Integrating paediatricians into GP consultations improves care for children and keeps them out of hospital, a pilot study shows.
Now an Australian multi-agency collaboration aims to test the idea on a larger scale, with the protocols governing interactions between family doctors and specialists spelled out in two papers published today in the British medical journal, BMJ Open.
The papers describe a program called Strengthening Care for Children (SC4C), which was designed and piloted by clinical researchers from Melbourne’s Murdoch Children’s Research Institute (MCRI). Five GP practices were enrolled by North Western Melbourne Primary Health Network (NWMPHN) to run the pilot study, in collaboration with The Royal Children’s Hospital (RCH), and the Murdoch Children’s Research Institute.
The results were encouraging, prompting the National Health and Medical Research Council to fund a much larger randomised trial. Partners for this trial project include the RCH, Sydney Children’s Hospital Network, NWMPHN, Central and and Eastern Sydney Primary Health Network (CESPHN), the Murdoch Children’s, University of NSW, University of Melbourne, Macquarie University and the University of Michigan.
“In the last 20 years, Australia’s population of children aged up to 17 has grown rapidly,” said senior author of the first paper, Professor Harriet Hiscock of RCH and the Murdoch Children’s.
“Yet, crucially, children represent a decreasing proportion of GP appointments, but make up the largest share of low urgency emergency department presentations, easily outnumbering adults of all ages.”
Research in Australia and the UK revealed that many GPs felt they were inadequately trained for dealing with childhood conditions, while others noted sometimes patchy communication between hospitals and primary care providers concerning children after discharge from emergency departments or wards.
Issues of concern covered chronic conditions such as asthma and acute illnesses such as tonsilitis, as well as mental health and physical injury.
“Australia’s current health care services for children are neither sustainable nor equitable,” said lead author, Sonia Khano from the Murdoch Children’s.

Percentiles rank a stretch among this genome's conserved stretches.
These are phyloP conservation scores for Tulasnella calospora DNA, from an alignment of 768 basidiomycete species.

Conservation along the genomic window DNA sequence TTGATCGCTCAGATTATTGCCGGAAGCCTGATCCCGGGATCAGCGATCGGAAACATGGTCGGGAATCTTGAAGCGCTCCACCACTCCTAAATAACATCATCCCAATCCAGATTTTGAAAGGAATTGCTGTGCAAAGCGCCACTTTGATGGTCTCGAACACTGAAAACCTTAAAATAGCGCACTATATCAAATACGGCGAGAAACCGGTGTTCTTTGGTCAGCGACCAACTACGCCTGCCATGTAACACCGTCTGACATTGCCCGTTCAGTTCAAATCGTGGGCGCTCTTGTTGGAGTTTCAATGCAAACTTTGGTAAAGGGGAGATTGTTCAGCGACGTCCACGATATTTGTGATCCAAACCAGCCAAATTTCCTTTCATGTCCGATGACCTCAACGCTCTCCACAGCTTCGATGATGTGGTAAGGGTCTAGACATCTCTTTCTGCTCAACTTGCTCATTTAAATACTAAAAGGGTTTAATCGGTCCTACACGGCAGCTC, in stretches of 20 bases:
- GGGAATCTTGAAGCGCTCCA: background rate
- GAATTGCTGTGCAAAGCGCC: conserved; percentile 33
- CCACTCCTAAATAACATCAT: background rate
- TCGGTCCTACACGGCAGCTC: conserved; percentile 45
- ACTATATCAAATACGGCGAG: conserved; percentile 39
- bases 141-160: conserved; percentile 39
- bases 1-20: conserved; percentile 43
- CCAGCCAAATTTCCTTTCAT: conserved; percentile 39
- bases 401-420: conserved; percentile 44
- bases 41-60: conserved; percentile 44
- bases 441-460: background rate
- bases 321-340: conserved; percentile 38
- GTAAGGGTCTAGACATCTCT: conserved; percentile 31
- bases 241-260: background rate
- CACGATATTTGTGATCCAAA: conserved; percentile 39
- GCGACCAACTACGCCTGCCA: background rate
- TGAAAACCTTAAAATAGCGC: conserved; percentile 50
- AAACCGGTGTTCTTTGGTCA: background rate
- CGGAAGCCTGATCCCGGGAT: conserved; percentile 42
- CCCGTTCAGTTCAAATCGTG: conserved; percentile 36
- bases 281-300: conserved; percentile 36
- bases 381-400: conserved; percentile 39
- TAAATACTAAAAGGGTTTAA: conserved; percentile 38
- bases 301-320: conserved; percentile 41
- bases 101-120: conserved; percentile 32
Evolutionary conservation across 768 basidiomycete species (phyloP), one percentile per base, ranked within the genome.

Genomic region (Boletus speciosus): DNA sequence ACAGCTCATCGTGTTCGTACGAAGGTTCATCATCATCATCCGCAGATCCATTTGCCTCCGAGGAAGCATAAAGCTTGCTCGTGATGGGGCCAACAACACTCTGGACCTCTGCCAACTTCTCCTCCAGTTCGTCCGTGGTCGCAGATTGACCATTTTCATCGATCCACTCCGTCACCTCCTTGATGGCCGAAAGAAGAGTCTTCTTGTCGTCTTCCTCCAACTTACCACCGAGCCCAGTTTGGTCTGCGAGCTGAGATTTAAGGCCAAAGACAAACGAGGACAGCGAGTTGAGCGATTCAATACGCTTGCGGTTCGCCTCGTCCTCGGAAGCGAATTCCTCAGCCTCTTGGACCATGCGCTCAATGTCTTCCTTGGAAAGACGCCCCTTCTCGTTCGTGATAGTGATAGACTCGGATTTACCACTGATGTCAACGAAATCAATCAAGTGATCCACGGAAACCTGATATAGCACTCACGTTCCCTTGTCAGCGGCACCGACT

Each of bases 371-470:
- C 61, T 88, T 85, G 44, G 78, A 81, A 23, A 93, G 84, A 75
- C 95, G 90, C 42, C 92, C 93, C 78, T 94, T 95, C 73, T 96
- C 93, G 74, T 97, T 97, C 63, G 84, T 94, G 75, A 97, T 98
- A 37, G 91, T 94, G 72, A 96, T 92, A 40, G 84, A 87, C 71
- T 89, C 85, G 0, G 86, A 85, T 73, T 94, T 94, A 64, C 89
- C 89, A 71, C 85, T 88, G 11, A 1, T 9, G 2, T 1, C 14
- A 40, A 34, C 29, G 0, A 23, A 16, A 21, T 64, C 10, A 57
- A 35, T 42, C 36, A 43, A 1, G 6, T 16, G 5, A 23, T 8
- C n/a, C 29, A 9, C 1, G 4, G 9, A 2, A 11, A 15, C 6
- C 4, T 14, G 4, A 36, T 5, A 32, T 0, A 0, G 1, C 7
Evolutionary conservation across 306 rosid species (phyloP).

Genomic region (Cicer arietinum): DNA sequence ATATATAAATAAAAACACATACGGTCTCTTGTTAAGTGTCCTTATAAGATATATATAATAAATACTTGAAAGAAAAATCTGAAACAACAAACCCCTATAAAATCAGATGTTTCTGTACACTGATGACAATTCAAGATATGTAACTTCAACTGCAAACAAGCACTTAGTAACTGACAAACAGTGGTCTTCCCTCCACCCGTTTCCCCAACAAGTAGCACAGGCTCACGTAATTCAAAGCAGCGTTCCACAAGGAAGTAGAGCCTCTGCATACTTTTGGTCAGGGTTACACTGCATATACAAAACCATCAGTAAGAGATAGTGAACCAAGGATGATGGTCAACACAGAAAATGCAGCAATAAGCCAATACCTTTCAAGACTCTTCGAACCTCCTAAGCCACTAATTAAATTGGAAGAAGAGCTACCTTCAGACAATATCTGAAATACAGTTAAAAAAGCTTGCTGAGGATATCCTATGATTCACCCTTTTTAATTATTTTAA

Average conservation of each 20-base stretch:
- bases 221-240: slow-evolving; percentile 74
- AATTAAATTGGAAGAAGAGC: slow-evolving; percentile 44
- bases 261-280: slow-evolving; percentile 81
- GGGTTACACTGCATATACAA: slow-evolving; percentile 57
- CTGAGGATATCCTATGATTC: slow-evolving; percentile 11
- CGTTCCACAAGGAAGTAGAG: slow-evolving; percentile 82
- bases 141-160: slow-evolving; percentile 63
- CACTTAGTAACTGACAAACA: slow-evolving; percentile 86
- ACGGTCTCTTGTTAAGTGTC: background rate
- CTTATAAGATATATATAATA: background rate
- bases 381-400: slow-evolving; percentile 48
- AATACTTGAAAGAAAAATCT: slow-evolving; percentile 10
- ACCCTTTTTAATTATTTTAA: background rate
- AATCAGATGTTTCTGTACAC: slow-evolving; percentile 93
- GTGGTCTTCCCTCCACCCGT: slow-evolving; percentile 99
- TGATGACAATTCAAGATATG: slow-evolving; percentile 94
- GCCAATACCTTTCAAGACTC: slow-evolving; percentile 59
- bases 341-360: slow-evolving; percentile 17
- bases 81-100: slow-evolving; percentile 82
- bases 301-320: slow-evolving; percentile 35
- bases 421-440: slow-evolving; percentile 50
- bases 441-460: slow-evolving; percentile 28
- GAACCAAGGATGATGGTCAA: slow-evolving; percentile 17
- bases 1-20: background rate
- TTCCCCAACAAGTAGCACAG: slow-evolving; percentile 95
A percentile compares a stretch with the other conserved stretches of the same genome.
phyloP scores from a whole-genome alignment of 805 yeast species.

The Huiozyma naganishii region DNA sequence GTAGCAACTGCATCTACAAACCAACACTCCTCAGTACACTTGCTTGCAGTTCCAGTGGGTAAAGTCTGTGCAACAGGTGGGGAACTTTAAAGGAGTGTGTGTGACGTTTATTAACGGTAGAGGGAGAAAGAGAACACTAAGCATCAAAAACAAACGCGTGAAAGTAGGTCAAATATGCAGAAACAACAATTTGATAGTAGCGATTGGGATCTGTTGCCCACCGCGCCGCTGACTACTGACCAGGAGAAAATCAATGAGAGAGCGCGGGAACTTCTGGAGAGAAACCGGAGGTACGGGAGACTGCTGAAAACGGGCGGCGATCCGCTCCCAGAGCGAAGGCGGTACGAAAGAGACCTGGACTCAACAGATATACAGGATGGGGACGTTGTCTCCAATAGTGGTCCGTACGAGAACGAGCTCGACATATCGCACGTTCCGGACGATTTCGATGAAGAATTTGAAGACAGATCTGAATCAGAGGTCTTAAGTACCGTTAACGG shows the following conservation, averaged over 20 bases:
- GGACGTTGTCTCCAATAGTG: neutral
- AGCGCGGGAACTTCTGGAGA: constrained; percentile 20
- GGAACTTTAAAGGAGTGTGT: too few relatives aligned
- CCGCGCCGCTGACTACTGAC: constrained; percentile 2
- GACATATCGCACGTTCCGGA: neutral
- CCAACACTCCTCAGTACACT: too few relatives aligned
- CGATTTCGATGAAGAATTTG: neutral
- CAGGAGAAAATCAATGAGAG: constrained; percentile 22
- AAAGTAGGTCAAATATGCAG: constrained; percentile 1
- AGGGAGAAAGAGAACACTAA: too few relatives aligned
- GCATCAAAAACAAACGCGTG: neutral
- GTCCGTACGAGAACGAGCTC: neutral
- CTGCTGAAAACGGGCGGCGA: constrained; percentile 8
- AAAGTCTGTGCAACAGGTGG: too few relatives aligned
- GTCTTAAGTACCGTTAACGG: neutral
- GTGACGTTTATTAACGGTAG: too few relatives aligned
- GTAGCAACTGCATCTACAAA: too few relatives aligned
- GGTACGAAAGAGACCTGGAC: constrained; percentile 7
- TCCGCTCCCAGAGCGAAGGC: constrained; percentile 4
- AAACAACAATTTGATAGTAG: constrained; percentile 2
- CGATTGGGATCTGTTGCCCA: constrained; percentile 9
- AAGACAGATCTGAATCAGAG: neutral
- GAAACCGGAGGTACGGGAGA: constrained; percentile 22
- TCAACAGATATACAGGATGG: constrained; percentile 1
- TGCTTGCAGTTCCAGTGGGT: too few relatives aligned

“If effective and widely available, SC4C will improve access to care, reduce costs to the health care system and society, and ensure children receive the right care at the right time, and in the right place.
“The results could help other countries experiencing a similar problem.”
The SC4C team‘s second paper, describing the pragmatic methods that will be used to capture implementation evaluation process and outcome data within this trial, has been published alongside the first.
“The SC4C model has GPs consulting regularly with visiting paediatricians inside the general practice clinic, with telephone and email support provided in between visits,” explained senior author Professor Raghu Lingam from UNSW.
“The model allows GPs to benefit from the paediatricians’ expert insights, refining the treatment of many conditions in line with lessons learned in hospitals. This sort of GP-specialist integration is quite widely used in other areas of primary care, but its use in treating children is still novel.”
Based on the pilot study, the researchers predict at least a 4 per cent drop in GP paediatric referrals to emergency departments and hospital outpatient clinics. If SC4C is eventually rolled out across Australia, this will equate to tens of thousands fewer children entering hospital every year.
“The pilot study also found that SC4C significantly boosts the confidence of GPs to treat children, and also increases the confidence of parents that their local doctor is able to look after their kids,” said co-author Stephanie Germano of NWMPHN.
“And this was very good, because there’s plenty of research that shows parents would much rather have their kids treated in their own community rather than going to hospital.”
The SC4C model, the researchers hope, will solve major problems with health care in Australia – and overseas.
Other co-authors of the papers are based at the Sydney and South Eastern Sydney local health districts, the University of Melbourne, Macquarie University, Sydney Children’s Hospital Network, and the University of Michigan.
For more information and interviews:
Murdoch Children’s Research Institute: Bridie Byrne, 0457 365 848, email@example.com
Royal Children’s Hospital: Alison Errey, 0435 656 293, Alison.Errey@rch.or.au
North Western Melbourne Primary Health Network: Andrew Masterson, 0488 777 179, firstname.lastname@example.org
UNSW: Louise Caldicott, 0435 800 395, email@example.com
Caption: GP Dr James Jia and visiting paediatrician Dr Victoria McKay at North Coburg Medical Centre.
Credit: Tessa van der Riet/NWMPHN
More stills are available. Contact Andrew Masterson, 0488 777 179, firstname.lastname@example.org
3:19 This video is free to use. Please credit NWMPHN
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